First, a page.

Musik zwischen Apollon und Dionysos: der delphische Paian des Athenaios

TitoloMusik zwischen Apollon und Dionysos: der delphische Paian des Athenaios
Publication TypeBook Chapter
Year of Publication2002
AuthorsHagel, S
EditorHickmann, E, Eichmann, R, Kilmer, AD
Ancient AuthorsPaeanes (CA) (TLG 1203.005)
Book TitleArchäologie früher Klangerzeugung und Tonordnung = The Archaeology of Sound: Origin and Organisation
Series TitleStudien zur Musikarchäologie 3; Orient-Archäologie 10
Parole chiaveAteneo di Delfi, Delfi, peana

The Delphic Paean by the Athenian composer Athenaios, first performed in 128 B.C., is the earliest extant example of ancient Greek music with more than just a few scattered notes preserved: as it was inscribed in stone, more than two of its parts survived the centuries almost complete. A detailed analysis of its text, its rhythm and its melody reveals a complex interplay of all levels of the composition, alluding to earlier styles in a typically Hellenistic manner, accessible only to an audience trained in ancient music theory and history. Just as the god Dionysos had been gaining increasing importance in the cult of Delphi, finally becoming the equal partner of his elder brother Apollo, to whom the composition is devoted, Apollo's straightforward and now old-fashioned music is rivaled by the modern dionysiac style, with all its modulations and surprising melodic turns. [POIESIS]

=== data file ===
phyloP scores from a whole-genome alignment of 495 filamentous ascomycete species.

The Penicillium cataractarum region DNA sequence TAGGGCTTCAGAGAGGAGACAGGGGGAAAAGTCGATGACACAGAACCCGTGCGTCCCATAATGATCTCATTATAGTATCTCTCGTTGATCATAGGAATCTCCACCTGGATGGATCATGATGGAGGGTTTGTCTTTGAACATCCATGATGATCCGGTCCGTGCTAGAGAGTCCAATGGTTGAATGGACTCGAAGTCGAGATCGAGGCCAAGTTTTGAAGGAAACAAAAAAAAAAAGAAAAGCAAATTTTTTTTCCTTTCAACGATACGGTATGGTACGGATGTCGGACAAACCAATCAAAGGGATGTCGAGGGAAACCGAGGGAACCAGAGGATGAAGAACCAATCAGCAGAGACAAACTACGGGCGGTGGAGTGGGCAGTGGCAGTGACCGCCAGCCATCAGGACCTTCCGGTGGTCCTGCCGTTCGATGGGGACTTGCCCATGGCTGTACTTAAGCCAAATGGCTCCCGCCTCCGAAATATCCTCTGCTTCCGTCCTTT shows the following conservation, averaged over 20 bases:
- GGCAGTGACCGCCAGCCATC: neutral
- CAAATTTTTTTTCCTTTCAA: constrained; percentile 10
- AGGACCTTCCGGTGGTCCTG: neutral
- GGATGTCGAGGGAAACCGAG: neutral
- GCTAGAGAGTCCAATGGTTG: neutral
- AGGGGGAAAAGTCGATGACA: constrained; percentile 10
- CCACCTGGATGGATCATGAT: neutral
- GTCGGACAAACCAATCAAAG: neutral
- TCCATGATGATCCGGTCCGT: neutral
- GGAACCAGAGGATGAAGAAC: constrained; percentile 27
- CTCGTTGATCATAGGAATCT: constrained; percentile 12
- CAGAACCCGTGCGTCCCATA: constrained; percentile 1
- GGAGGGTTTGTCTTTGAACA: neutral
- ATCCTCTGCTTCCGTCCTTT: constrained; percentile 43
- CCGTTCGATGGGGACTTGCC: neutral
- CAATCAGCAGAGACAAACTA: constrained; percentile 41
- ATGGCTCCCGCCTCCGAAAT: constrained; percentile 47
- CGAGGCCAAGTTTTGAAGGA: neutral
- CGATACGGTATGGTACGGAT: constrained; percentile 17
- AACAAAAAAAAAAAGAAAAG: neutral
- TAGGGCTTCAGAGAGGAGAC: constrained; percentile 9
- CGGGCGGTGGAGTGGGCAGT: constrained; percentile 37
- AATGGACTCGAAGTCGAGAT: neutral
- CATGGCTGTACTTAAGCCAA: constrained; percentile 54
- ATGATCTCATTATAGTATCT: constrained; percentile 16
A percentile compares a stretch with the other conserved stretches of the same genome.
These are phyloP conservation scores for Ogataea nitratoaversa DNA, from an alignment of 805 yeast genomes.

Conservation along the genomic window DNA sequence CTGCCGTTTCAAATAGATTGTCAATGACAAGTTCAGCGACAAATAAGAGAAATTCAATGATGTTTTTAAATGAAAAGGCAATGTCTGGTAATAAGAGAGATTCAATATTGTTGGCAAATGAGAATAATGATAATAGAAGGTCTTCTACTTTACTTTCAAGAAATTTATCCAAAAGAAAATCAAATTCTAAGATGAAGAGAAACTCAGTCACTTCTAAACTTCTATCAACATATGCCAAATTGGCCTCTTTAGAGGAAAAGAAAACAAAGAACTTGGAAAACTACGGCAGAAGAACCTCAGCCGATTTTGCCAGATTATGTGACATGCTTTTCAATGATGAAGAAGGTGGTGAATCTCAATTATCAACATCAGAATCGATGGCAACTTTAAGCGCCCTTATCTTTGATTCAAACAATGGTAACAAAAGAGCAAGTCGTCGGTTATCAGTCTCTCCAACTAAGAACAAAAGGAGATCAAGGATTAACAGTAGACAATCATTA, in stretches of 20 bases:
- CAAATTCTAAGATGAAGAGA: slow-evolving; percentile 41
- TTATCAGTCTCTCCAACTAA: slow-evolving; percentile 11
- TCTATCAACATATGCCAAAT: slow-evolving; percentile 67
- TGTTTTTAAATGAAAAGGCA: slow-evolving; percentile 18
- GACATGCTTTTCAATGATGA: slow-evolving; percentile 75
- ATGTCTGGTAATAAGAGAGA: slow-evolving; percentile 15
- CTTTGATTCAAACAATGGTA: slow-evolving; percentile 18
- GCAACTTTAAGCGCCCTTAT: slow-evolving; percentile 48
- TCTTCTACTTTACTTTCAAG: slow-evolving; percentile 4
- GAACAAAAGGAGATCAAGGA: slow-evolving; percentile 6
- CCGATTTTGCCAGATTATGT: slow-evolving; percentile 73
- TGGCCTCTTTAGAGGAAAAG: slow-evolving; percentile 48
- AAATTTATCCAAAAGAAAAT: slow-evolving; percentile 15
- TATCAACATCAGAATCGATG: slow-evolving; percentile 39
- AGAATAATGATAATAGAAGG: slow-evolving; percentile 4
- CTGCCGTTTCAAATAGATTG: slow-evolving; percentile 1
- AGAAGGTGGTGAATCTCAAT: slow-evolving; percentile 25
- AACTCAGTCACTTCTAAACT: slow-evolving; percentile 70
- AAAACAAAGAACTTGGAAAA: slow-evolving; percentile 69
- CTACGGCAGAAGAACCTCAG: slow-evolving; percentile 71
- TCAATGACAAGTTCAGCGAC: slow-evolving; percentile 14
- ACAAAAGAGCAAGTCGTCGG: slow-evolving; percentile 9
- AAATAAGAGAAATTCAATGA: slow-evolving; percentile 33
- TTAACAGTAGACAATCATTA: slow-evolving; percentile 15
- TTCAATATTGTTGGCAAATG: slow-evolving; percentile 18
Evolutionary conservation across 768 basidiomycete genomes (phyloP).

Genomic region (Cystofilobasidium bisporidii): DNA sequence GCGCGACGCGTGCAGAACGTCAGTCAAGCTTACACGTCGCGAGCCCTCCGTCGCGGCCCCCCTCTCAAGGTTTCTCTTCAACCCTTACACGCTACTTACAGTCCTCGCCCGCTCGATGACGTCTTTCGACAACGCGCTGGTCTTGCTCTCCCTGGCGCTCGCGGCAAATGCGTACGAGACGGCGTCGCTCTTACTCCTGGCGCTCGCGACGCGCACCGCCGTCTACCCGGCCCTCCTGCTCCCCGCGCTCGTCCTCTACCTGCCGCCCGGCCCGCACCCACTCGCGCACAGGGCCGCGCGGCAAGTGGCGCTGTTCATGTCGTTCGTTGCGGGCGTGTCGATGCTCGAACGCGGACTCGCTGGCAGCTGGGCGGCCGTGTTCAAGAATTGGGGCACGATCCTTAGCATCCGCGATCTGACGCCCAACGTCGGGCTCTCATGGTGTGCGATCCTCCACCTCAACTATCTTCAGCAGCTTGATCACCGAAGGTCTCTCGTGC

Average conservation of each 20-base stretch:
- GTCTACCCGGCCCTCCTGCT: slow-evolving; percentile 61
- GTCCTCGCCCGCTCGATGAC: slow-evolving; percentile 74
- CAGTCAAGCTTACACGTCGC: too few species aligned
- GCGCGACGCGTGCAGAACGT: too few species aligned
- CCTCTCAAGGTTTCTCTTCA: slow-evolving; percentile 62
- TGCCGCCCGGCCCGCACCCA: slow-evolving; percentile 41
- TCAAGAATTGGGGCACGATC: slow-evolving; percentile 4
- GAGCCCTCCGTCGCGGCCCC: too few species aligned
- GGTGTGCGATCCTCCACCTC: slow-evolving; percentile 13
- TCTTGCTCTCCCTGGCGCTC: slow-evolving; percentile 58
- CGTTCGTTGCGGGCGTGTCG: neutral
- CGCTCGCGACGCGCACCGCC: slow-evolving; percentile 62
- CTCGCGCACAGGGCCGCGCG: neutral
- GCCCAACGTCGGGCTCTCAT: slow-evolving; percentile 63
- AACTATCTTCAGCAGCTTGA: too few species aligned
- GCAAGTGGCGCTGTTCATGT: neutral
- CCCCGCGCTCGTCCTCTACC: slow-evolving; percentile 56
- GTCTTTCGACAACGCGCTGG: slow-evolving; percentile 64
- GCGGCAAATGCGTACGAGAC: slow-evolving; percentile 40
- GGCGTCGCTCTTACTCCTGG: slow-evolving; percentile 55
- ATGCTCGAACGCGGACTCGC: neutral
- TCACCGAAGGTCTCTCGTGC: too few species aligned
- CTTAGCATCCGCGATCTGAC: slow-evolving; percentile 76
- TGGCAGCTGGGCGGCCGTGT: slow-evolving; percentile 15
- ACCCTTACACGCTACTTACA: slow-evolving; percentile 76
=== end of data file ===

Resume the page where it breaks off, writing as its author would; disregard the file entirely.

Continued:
The Archaeology of Sound: Origin and Organisation includes papers from the 2nd Symposium of the International Study Group on Music Archaeology at Monastery Michaelstein, 17-23 September 2000. And: Music Archaeology of the Aegean and Anatolia. Papers from the colloquium on Music Archaeology organised by the Deutsches Archäologisches Institut (Istanbul) in cooperation with the ICTM Study Group on Music Archeology (6th meeting) and the Institut Français d' Archéologie (Istanbul), Mimar Sinan University, Istanbul, 12-16 April 1993.


© 2007-2012 MOISA: Società internazionale per lo studio della musica greca e romana e della sua eredità culturale.

Sito disegnato da Geoff Piersol a aggiornato da Stefan Hagel